Defendants argue that Shane should have been “grandfathered” in under the last paragraph of Civil Code section 51.3, subdivision (g), which provides, “Any person who has the right to reside in, occupy, or use the housing or an unimproved lot subject to this section on January 1, 1985, shall not be deprived of the right to continue that residency, occupancy, or use as the result of the enactment of this section.” On this issue the trial court determined that Shane did not have a right to residency in HLAC at the pertinent time because he was not over the age of 40, the age restriction contained in the original CC & Rs.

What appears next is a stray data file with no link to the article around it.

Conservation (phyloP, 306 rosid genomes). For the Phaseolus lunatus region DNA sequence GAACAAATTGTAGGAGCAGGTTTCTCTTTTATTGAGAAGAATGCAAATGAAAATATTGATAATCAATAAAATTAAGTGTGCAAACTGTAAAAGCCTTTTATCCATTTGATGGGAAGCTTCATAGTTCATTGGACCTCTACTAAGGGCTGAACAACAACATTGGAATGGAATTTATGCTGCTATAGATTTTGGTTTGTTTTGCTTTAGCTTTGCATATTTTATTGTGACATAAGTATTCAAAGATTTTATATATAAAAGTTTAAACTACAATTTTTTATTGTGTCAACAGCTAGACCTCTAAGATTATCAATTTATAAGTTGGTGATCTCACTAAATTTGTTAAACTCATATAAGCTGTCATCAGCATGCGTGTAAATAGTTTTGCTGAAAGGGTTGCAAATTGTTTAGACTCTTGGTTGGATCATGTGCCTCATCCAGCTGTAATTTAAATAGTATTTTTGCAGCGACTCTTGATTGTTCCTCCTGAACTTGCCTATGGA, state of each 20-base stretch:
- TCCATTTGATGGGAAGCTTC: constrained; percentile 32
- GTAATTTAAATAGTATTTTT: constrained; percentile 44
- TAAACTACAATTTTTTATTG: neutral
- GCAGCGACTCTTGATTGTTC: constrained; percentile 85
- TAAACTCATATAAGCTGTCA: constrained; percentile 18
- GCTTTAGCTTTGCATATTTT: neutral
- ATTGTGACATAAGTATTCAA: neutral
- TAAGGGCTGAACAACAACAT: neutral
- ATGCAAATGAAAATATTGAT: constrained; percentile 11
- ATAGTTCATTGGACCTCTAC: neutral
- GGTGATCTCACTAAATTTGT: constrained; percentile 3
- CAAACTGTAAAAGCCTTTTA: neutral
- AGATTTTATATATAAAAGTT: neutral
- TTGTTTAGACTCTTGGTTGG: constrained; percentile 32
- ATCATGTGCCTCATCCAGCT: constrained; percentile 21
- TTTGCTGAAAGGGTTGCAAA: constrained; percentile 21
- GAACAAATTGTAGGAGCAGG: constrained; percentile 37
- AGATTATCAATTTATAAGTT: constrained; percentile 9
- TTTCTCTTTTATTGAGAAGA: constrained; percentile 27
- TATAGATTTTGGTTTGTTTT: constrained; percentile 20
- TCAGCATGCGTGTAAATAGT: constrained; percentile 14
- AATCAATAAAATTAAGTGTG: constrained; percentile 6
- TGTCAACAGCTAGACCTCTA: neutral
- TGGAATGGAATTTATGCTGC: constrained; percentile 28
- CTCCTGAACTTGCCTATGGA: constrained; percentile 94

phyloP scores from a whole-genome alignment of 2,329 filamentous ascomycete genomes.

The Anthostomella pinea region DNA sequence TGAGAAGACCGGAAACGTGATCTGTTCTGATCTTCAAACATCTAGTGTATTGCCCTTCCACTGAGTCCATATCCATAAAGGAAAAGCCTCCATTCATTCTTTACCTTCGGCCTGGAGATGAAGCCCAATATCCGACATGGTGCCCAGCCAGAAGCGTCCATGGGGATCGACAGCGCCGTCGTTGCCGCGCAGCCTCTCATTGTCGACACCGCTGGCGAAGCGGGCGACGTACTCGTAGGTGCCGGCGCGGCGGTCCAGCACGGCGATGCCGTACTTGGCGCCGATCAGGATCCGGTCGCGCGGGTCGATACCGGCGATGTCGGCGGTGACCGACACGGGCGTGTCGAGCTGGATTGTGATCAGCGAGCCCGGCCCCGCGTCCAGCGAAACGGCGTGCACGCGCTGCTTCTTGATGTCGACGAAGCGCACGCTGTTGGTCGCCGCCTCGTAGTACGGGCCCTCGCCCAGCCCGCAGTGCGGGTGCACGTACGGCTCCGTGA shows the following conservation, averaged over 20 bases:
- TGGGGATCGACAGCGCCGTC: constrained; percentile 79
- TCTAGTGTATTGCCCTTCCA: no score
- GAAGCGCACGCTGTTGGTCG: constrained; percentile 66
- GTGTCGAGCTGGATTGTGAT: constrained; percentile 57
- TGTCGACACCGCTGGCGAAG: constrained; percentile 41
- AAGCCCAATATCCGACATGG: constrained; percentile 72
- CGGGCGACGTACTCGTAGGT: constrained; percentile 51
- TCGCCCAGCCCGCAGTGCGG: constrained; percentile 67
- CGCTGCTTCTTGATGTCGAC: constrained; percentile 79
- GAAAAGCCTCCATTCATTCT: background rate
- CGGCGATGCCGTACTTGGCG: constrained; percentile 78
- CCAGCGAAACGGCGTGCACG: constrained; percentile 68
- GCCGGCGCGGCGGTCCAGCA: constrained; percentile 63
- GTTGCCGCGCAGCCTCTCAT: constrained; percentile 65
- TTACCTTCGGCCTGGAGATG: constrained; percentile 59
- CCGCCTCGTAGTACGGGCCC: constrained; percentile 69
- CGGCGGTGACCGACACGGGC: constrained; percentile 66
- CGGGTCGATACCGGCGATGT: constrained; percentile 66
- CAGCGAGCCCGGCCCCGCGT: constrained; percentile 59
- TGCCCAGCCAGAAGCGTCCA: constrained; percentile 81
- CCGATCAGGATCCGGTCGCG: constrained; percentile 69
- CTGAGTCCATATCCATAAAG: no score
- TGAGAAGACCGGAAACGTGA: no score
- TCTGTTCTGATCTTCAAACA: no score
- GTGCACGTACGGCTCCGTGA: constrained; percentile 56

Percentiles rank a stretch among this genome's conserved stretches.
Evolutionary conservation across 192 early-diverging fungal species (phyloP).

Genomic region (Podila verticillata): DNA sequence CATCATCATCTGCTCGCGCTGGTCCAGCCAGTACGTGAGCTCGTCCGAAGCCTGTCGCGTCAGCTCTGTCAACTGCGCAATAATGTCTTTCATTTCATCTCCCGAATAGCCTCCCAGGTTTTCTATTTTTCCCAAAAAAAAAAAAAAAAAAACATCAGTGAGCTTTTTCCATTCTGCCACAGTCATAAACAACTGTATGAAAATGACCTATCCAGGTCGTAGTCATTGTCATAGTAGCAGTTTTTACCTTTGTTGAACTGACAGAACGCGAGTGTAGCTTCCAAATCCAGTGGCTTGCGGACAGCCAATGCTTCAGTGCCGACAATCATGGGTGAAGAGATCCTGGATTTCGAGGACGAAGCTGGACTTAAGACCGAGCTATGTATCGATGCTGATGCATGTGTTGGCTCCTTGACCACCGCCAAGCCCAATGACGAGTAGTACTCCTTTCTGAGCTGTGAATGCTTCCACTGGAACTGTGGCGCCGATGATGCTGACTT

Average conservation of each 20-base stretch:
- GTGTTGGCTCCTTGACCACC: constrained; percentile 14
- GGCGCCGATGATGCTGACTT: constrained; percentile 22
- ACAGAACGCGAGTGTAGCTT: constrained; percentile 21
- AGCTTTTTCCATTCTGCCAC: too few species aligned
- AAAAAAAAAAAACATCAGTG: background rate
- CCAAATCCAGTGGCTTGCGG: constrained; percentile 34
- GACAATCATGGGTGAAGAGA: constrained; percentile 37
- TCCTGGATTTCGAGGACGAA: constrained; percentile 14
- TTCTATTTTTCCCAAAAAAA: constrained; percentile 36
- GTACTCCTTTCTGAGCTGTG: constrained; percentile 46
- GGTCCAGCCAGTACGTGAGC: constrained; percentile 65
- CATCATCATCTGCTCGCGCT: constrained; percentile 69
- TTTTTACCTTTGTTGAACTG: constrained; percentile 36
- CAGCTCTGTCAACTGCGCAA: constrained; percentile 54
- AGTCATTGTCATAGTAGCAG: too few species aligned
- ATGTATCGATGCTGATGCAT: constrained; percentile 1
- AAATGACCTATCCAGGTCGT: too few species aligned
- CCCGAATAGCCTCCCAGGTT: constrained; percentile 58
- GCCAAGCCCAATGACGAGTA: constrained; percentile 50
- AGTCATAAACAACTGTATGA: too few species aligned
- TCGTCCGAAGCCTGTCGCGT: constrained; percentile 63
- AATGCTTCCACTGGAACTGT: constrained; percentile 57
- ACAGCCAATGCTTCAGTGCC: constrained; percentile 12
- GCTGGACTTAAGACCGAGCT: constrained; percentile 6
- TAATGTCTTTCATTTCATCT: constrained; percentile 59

Defendants contend that under Wolfson and O'Connor the 40–year–old age restriction contained in HLAC's CC & Rs was invalid and hence when Civil Code sections 51.2 and 51.3 were enacted Shane had a right to live at HLAC. We disagree. Neither of the cited cases abrogated all age restrictions in housing. In Wolfson a large apartment complex had a blanket policy of refusing to rent apartments to families with children. In O'Connor the CC & Rs for a condominium development contained a prohibition against residency by anyone under the age of 18. In those cases the court held that such blanket exclusions of children and families with children violated the provisions of the Unruh Act. (Civ.Code, § 51.) But neither case stands for the proposition that any age restriction is unlawful. In fact the court in Wolfson stated specifically, “In light of the public policy reflected by these legislative enactments, age qualifications as to a housing facility reserved for older citizens can operate as a reasonable and permissible means under the Unruh Act of establishing and preserving specialized facilities for those particularly in need of such services or environment. [Citations.] Such a specialized institution designed to meet a social need differs fundamentally from the wholesale exclusion of children from an apartment complex otherwise open to the general public.” (Fns. omitted.) (Marina Point, Ltd. v. Wolfson, supra, 30 Cal.3d 721, 742–743, 180 Cal.Rptr. 496, 640 P.2d 115.)